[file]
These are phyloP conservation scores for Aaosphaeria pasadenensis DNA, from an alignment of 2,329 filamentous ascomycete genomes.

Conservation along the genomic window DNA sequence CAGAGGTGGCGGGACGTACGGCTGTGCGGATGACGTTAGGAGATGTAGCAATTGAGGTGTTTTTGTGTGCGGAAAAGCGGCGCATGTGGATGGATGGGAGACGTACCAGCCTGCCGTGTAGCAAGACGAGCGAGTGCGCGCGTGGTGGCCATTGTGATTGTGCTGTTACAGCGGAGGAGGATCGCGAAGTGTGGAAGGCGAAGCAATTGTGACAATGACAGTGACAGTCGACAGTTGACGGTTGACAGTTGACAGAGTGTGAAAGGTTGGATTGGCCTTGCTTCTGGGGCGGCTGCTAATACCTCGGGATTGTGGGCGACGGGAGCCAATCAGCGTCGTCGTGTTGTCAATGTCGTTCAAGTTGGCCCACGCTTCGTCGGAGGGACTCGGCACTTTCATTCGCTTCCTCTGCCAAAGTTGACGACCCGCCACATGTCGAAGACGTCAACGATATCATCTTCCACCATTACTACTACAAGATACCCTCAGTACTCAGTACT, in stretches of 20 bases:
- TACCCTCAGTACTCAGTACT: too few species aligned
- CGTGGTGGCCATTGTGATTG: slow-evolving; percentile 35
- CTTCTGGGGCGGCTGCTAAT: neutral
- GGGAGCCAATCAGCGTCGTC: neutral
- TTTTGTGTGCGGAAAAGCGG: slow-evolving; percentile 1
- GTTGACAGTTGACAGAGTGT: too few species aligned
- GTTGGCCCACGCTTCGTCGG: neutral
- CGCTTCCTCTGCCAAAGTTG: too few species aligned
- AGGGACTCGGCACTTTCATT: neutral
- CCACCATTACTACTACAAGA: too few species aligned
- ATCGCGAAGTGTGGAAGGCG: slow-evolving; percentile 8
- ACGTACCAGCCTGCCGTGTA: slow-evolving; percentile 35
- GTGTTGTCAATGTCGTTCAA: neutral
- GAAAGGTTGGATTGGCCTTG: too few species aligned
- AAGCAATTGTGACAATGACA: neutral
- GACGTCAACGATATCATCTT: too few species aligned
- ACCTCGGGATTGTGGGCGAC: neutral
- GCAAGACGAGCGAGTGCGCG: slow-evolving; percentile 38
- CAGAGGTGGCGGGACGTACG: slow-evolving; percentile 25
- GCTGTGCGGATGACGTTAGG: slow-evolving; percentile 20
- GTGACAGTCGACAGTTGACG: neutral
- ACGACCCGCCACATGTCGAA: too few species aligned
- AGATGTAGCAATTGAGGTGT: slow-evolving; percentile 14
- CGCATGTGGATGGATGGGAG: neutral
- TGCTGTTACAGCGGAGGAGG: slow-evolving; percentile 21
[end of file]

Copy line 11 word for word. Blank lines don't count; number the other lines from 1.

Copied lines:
- AGGGACTCGGCACTTTCATT: neutral